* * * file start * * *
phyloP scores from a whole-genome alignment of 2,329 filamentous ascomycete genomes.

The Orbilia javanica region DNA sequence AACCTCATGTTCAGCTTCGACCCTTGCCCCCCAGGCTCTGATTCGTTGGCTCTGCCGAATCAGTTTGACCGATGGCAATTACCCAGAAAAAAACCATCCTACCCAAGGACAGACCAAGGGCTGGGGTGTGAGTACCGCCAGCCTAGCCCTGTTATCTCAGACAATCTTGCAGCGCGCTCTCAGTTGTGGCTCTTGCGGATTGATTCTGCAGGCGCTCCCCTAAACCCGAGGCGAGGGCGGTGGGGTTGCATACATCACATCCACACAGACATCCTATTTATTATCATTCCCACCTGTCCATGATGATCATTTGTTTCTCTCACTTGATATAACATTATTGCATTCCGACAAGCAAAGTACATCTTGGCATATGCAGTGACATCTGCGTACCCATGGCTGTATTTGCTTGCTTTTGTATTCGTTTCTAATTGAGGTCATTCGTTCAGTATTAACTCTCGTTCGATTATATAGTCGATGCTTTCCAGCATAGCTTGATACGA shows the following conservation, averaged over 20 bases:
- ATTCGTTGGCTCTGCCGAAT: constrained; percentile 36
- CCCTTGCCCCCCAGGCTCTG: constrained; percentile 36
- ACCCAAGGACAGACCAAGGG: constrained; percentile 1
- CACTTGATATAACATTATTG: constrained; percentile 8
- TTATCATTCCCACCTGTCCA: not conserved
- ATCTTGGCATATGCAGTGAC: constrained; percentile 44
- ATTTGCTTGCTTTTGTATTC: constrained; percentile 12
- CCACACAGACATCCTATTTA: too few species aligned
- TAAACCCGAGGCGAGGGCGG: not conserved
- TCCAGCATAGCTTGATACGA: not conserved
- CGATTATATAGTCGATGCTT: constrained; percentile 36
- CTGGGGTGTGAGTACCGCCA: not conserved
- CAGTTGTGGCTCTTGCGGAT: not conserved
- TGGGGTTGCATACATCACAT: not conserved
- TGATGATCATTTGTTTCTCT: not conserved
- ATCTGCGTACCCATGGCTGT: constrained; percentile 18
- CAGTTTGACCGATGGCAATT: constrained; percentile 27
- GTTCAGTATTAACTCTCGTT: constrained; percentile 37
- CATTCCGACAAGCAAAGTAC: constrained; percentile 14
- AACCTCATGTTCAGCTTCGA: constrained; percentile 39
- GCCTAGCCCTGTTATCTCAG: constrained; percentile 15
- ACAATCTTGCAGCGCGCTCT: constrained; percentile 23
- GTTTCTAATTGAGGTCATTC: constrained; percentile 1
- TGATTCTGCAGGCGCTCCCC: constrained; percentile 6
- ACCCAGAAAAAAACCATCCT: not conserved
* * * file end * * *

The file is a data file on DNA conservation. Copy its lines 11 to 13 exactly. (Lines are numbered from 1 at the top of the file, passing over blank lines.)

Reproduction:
- TAAACCCGAGGCGAGGGCGG: not conserved
- TCCAGCATAGCTTGATACGA: not conserved
- CGATTATATAGTCGATGCTT: constrained; percentile 36